We are currently working with two physicians who have had significant changes in their practice since their medical malpractice coverage renewed earlier this year. An opportunity arose for one physician to work for a larger organization that would pay for her malpractice insurance. The other physician decided to perform a new type of procedure that his current policy would exclude. In these two cases, we are re-marketing their coverages and are even working on providing malpractice savings at the same time.
When You Should Re-evaluate your Medical Malpractice Coverage
In one of our previous blogs, we identified the benefits of reviewing your medical malpractice insurance mid-term, including potential cost savings to you. When shopping for malpractice insurance, we recommend comparing coverage and price, especially when:
- There is a significant change to your practice, such as employment, change in procedures or number of hours practicing per week.
- There is a positive change in you claims history, such as a claim being closed with no payment.
- You experienced a significant rating increase at renewal.
How to Find Optimal Coverage and Find Malpractice Savings
An educated insurance broker will review your policy and look for markets that will provide comparable coverages and malpractice savings to you. Your agent should provide a comparative document itemizing each carrier’s description for these important coverage clauses:
- Consent to Settle – Do you have full control in deciding when the insurance company should settle your claim? Consent to Settle without the Hammer Clause is always the best option.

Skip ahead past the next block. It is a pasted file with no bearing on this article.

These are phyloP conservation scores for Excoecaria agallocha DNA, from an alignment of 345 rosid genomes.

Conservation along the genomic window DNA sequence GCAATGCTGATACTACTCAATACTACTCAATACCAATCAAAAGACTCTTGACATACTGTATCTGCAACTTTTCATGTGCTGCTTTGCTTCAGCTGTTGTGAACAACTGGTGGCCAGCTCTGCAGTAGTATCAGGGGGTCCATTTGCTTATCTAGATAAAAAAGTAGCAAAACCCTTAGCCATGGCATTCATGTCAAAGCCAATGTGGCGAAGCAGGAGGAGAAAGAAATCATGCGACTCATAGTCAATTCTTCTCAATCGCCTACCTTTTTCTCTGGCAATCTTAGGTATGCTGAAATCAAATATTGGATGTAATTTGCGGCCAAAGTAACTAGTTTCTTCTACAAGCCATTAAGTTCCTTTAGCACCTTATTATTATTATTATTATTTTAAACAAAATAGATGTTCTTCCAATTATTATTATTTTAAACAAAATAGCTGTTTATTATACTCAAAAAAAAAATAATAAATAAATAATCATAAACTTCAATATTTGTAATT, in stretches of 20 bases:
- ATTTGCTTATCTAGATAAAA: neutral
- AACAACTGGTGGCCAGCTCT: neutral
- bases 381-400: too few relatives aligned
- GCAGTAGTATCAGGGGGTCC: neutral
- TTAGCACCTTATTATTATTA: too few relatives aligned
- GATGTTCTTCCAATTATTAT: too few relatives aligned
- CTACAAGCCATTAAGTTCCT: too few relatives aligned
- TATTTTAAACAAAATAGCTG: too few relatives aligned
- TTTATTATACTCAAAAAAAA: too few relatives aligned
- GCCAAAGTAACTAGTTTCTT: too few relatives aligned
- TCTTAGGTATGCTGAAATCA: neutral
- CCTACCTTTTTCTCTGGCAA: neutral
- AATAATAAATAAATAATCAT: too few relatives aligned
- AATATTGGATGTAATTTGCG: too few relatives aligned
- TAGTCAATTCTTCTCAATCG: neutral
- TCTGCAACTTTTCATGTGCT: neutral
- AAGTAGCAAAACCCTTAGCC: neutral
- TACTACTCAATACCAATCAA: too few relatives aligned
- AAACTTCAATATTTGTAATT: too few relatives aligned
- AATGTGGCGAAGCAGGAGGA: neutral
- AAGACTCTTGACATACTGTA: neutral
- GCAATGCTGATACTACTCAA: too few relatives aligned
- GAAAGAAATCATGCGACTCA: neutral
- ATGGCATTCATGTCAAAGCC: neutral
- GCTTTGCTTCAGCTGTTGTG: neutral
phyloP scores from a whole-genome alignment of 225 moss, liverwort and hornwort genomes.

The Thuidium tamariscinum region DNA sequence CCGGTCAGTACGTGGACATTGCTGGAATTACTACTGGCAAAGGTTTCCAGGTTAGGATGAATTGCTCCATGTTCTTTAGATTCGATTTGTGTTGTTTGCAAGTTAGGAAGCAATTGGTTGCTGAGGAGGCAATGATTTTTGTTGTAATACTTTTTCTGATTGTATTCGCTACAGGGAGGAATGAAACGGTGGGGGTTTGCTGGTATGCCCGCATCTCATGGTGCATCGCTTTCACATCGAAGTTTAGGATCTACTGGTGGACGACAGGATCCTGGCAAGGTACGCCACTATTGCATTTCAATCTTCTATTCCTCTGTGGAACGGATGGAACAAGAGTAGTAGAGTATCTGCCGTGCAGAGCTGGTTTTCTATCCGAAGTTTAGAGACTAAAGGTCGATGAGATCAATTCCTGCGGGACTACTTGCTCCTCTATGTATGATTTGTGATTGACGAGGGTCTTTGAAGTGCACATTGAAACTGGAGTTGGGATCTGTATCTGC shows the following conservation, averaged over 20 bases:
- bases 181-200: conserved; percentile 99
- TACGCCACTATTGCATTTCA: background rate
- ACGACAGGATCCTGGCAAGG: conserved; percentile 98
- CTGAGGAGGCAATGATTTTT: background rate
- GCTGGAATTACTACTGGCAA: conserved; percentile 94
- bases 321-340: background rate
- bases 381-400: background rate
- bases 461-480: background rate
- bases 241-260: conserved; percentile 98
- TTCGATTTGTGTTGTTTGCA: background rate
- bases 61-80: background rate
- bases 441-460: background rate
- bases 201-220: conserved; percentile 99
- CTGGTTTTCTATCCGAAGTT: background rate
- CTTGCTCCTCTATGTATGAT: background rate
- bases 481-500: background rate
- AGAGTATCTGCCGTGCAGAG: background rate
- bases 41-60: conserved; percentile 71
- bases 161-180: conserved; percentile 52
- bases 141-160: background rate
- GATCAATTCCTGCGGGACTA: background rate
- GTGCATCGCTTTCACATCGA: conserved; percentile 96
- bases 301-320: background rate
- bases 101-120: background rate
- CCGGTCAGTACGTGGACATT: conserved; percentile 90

- Incident Sensitive or Written Demand – Does the policy allow you to report Incidents that you believe may result in a future claim? Or, do you need to wait for someone to file an official claim before the company will trigger your coverage. Incident Sensitive is always best. If the incident does turn into a claim, your insurance company will respond to the claim.
- Defense Payment – Inside or Outside Policy Limits – Your policy limits are considered payment for indemnity. Most of the time, payment for defense is in addition to your policy limits, which is ideal. However, some carriers choose to include defense within the policy limits, which can eat up the limits needed for indemnity.
- Additional Coverages – In addition to professional liability insurance coverage, your insurance company may add in additional coverage for Cyber Liability, Data Breach and Regulatory Compliance. While some insurance companies may provide lower limits for these coverages, it is always a good idea to check what additional coverages the insurance company offers.
The Deciding Factor
The important this is to check your current policy’s Cancellation clause to see if they would charge a short-rate penalty, typically 10% of the premium not being used, upon cancellation. Many times, even with the short-rate penalty, coverage can still be acquired that would provide significant malpractice savings to you. Your agent can calculate the total amount of premium you would receive as a refund. In addition, your agent will help you decide whether moving coverage is beneficial to you and would provide malpractice savings.
If you’d like to learn more or find out if your particular situation would warrant another look to find better coverage and malpractice savings, click here to tell us your story. We’re listening.